Judge to hand down murder sentence in Duncan Friday

Judge Keith Bracken will bring the high-profile case to an end Friday afternoon as he announces the sentence for William Gordon Robert Elliott, who has pleaded guilty to the murders of two Duncan women.

Bracken told a packed courtroom in the Supreme Court of B.C. in Duncan Thursday morning that he would take the rest of the day to consider everything put before him and would be back at 2 p.m. on June 13 for sentencing.

The court heard closing submissions June 12 as Scott Sheets and Renee Miller, speaking for the defence, attempted to again show Elliott as a young man with a troubled past who has attempted to make some reparations.

"He has provided a confession, expressed remorse, has participated with people in preparing reports. The articulation he uses in them will never be enough. There is no excuse for that but there is a partial explanation," Sheets said, adding that, after 15 years spent in a household where abuse and alcohol were combined, "it would be unreasonable to expect him to go through that untouched."

Repeating to Bracken some of the comments from Elliott’s aunt, Sheets said his history shows he was "unloved" and that the "neglect, abandonment and abuse" mostly went unseen but not unfelt by the young man.

The prosecuting team of Scott Van Alstine and Laura Ford, who are seeking the maximum sentence of 25 years before the possibility of parole, then spent some time trying to show Judge Bracken that the case law Sheets and Miller were using to justify asking for sentence of only 12-15 years was flawed and outdated.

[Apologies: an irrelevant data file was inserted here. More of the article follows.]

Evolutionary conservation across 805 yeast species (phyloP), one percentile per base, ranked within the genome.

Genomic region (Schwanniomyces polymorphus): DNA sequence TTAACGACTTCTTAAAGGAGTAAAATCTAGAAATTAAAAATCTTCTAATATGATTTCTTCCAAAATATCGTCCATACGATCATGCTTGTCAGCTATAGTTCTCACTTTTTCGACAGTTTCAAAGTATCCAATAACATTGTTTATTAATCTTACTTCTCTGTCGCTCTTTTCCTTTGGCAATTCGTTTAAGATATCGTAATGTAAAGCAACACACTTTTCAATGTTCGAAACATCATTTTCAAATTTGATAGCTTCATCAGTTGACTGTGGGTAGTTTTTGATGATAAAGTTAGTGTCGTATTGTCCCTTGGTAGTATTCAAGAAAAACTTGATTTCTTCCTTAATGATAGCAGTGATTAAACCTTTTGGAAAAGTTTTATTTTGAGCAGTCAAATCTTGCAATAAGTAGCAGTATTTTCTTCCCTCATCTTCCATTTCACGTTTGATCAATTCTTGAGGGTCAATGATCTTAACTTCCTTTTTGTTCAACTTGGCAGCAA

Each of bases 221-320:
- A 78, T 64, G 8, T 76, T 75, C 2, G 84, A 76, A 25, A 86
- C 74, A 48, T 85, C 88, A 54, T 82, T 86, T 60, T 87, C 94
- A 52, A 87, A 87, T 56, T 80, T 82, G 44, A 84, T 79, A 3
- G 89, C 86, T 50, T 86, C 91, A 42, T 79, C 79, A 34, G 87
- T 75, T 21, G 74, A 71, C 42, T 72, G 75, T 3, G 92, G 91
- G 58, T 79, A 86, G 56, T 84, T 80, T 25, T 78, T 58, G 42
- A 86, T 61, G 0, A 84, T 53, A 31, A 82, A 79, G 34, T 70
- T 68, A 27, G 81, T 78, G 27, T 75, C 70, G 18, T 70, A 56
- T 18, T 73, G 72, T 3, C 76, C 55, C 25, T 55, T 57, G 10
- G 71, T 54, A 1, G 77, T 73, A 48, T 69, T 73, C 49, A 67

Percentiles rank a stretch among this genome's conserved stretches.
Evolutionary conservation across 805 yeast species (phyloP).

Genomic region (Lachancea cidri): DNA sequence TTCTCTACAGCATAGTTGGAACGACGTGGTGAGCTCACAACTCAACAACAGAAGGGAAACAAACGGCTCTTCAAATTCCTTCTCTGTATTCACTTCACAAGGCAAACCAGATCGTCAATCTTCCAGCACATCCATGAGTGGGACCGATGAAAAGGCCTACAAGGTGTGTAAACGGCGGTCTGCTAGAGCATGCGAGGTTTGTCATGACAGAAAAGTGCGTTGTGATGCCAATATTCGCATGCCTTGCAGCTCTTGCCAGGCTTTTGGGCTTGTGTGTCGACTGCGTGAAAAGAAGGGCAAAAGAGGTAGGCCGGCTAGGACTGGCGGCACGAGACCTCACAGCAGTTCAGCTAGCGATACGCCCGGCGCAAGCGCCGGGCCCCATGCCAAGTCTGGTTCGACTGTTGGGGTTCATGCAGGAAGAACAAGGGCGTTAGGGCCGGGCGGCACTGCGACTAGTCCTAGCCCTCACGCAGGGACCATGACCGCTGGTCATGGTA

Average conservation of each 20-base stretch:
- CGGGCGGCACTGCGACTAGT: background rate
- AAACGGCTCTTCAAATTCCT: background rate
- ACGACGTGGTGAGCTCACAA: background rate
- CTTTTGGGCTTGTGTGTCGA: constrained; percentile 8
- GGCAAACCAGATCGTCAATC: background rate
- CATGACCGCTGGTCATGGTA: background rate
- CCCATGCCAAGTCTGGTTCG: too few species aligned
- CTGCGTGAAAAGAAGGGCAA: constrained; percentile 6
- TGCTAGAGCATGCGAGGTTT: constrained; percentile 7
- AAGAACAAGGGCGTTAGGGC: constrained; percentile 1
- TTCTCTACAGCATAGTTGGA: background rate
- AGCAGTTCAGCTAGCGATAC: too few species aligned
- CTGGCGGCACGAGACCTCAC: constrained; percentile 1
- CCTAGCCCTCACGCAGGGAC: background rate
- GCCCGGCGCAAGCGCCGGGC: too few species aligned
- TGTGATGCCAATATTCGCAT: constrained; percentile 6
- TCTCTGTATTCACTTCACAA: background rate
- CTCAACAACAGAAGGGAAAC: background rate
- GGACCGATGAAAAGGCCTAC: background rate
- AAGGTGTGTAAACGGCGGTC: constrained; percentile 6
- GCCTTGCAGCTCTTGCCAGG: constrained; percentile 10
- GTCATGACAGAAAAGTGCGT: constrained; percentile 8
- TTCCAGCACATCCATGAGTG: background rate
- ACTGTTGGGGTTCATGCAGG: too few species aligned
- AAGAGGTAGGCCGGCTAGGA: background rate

Ford, in particular, asked Bracken to remember that the fact that Elliott is aboriginal should not preclude a judge from looking at other cases, saying that having aboriginal heritage was important but it was only one factor.

Van Alstine then went over the previously presented reports, highlighting certain aspects, finally reminding the judge that psychologists "sensed there was something Elliott had not connected with in treatment" and that using alcohol could be dangerous for him.

However, Van Alstine also noted that First Nations elder Bill Sylvester reported that, after initial defensiveness, Elliott had shown he could make progress if kept away from alcohol and drugs and was showing he could walk away from conflict.

Van Alstine said Cowichan Tribes’ justice coordinator Calvin Swustus had said it would be important for Elliott "to know we haven’t forgotten him."

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